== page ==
The actors on the other hand? They deserved something. Maybe we’ll eventually find out who made the Top 20 or Top 10 in voting. But yes, they did deserve to be nominated, particularly Ryan Kwanten for Jason Stackhouse, Rutina Wesley for Tara Thorton and Nelsan Ellis for Lafayette Reynold. Those guys ACTED. Pure and simple. Alexander Skarsgard did too…but you can’t give an Emmy to a glorified extra in Season One. As for Anna Paquin, I still don’t think she deserved her Golden Globe because I don’t think she was given the material to warrent it as Sookie Stackhouse on True Blood. I think she’s a great actress, but I don’t think she was given the material to show case that with…so I felt that she won in spite of all that. I just honestly think that the supporting cast in True Blood was given so much to work with and that they were the ones more than any other that deserved noms.

The Glorified Extra

The Glorified Extra

Regardless of that, despite my distaste for lists, canons and definitions of what is regarded to be the best, I still have to say that I do feel that Alexander Skarsgard was robbed. We all knew that he wouldn’t get a nom for True Blood, but Generation Kill? You’ve gotta be kidding me. Especially when you include Kiefer Southerland in some lame WGA Strike show written to appease the fans that was regarded as a miniseries…seriously? This is like the Jimmies always making it to the top of any list. It’s an Old Boys’ club. It’s like the placement of EVH at 70, putting in Kurt Cobain, Jimmy Ramone and Jack White in the Top 20. It’s like omitting Slash.

Alex deserved a nom for Generation Kill and we all know it. He gave an amazing performance. What did Kiefer do exactly? It’s out of our hands…but not entirely.

Fick and Colbert in Generation Kill

Fick and Colbert in Generation Kill

Slash was part of a band called Guns N’ Roses. They released an album called Appetite for Destruction in 1987. It went on to be the highest selling debut of all time and has pushed around 10 million in the US alone and 28 to 30 million copies worldwide (It’s either GN’R or Boston, but I think GN’R for the next point coming up). This album tends to creep up into the Billboard Top 200 every now and then. It still makes the original five members about 1 to 3 million dollars per year or royalties. Not only that, it’s a magnum opus, an amazing album that captured the lives of 5 musicians in LA from 1984 to 1986/1987. It’s a classic and regarded as one of the best albums ever.

Appetite for Destruction

Appetite for Destruction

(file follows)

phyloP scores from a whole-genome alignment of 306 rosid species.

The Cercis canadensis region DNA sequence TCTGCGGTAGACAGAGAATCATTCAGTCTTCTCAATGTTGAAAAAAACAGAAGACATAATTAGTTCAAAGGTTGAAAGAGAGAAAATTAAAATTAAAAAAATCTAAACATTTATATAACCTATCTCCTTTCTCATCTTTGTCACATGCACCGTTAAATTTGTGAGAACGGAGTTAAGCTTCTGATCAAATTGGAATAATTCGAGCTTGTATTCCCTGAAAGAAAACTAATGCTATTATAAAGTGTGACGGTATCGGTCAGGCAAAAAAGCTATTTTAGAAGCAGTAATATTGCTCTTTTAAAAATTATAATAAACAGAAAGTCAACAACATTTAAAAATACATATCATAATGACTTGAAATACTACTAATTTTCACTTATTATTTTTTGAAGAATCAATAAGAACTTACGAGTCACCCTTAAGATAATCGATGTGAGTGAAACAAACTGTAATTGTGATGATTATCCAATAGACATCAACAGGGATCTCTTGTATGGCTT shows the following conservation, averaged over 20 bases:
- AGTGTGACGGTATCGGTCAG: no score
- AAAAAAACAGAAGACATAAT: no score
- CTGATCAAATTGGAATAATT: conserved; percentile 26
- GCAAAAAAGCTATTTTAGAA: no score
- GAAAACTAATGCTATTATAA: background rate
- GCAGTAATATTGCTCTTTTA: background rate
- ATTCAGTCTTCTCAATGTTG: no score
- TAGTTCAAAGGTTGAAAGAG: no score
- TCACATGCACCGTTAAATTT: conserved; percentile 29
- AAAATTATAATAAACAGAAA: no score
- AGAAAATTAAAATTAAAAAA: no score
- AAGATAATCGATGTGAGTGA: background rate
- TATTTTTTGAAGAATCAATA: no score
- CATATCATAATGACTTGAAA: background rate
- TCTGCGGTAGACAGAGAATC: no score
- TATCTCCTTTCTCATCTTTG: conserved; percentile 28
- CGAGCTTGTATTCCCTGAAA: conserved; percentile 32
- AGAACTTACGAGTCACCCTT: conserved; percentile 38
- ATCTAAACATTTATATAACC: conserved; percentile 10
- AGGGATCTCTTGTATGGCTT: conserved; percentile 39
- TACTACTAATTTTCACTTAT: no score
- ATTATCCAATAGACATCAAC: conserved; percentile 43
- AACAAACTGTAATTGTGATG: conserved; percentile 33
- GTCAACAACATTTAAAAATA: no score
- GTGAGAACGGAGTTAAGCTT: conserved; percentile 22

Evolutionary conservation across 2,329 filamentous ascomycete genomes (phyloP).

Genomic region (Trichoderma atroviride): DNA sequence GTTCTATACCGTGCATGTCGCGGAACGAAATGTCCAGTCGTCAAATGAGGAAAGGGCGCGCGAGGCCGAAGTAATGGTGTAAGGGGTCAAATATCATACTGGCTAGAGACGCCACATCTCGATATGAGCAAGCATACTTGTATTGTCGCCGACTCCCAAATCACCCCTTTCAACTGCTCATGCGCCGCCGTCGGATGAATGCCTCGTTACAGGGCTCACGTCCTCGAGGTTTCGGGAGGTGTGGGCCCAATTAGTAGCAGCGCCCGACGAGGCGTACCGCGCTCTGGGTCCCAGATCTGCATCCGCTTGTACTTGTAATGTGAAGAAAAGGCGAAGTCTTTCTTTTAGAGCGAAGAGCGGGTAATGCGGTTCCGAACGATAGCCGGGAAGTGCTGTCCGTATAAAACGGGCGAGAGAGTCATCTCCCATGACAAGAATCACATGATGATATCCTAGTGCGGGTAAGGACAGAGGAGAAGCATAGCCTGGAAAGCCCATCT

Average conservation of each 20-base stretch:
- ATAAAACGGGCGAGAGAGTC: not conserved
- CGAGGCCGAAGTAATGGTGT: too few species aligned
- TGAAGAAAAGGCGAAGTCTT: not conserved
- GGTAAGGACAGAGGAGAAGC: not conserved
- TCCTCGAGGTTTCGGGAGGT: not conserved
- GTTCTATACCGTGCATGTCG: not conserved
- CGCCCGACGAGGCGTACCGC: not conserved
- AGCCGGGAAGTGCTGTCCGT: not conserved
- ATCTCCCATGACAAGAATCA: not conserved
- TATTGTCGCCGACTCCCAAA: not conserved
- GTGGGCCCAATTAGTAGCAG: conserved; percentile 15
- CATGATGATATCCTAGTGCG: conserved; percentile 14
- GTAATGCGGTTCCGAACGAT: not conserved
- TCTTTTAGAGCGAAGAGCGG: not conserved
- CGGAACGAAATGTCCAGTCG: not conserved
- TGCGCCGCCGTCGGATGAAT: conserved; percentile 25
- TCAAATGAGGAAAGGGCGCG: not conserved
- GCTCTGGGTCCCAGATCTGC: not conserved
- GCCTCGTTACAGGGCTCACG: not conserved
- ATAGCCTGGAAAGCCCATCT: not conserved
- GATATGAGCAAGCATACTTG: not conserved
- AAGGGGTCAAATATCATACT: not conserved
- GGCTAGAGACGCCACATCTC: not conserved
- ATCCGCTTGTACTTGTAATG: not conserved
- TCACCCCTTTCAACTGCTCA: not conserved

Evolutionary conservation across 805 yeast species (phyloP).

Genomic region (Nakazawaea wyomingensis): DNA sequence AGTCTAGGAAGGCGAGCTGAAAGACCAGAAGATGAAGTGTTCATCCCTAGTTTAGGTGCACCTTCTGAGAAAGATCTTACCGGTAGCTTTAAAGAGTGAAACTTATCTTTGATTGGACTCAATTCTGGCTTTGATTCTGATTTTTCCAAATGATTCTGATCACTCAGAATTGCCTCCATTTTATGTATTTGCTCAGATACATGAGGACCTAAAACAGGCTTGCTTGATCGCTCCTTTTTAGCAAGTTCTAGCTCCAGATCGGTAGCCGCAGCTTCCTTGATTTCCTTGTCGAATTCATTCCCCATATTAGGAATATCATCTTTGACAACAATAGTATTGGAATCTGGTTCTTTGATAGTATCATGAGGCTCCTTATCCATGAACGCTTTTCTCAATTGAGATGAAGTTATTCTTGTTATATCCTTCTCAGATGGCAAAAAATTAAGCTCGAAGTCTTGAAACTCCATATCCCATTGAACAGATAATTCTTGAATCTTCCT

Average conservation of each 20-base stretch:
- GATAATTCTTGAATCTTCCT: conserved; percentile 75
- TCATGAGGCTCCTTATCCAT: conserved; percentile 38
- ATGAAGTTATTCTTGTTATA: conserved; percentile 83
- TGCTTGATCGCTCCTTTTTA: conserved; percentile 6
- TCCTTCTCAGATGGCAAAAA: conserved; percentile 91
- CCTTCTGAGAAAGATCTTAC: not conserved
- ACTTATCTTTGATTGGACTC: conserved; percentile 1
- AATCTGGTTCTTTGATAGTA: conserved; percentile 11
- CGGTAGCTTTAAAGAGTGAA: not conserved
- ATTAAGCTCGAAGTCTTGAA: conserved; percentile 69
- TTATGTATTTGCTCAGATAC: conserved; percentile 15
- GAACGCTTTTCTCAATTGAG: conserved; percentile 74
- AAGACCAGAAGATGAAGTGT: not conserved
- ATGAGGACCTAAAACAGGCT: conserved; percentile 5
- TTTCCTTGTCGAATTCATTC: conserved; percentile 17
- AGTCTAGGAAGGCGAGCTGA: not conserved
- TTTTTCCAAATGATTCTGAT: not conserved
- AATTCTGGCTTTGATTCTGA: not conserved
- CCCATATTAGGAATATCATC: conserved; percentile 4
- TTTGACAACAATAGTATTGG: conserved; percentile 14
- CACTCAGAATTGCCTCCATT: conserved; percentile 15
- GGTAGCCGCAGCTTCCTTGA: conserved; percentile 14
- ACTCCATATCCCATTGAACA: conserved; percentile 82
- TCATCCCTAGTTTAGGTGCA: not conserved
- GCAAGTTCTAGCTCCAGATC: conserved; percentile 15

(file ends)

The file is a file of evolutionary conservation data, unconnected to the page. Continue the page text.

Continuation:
Did it get a Grammy come 1988? Nope. Come ’89 the committee was in regret…

It was released in 1987 with little knowledge or fanfare. By the time 1988 rolled around, only about 200, 000 copies had been sold. GN’R’s A&R man, Tom Zutaut was advised that the numbers were decent for a debut and it was time for the band to come home from touring and start work on the next album. But Tom Zutaut believed in the band and he believed in the music. The band had made a music video for Welcome to the Jungle but MTV wouldn’t play it because it was deemed too vulgar. Tom Zutaut called in a favour from the head honcho of GN’R’s label, David Geffen to use his pull and influence to get GN’R on MTV.

The best David Geffen could do was get Welcome to the Jungle played once at 4am in New York. Tom informed the guys and they gathered around a TV at 6am in LA and watched their five minutes of glory.

What happened?

People saw the video and started calling MTV to play it. So many people called that the switchboard blew up. (Blame Lil! Bad Lil, bad! Blowing up the MTV switchboard!) They got Welcome to the Jungle on heavy rotation. They made it so that MTV could not ignore Guns N’ Roses. They made it so that MTV had to play it. They broke Guns N’ Roses. Come September, Sweet Child O’ Mine made it to number one on Billboard.

Fans did that. Fans got that band heard. Fans got that bad recognition. Fans made that band legendary. Fans made their music transcend the five people who wrote the songs.

So…you wanna blow up a swtichboard?

~simba_317

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~ by simba317 on July 18, 2009.

3 Responses to “Of Kurt Cobain, T.S. Eliot and Our Viking Horde”

  1. Welcome to the jungle babay!!! Your gonna die!!!!!!!!!!!!!!!!!!!!!!!!!!!! Loved it Simba!

  2. While I agree with all of your points about GNR…and I did disagree with much of the Rolling Stones article – I am a huge Ramones fan – and as they changed the face of music in America…there was no Jimmy Ramone…his name was Johnny – and he was awesome. RIP Johnny.

    • Like I said…I’m not saying that he didn’t make good music or that he wasn’t influential…just that he isn’t up to par in a list that calls itself the 100 Greatest Guitarists of All Time. He just simply didn’t have the skill that others do. Hell, they didn’t put Steve Jones of the Sex Pistols in for a reason. He doesn’t play guitar that well. That doesn’t mean he didn’t make great songs. Just that he’s not as skilled.

      ~simba_317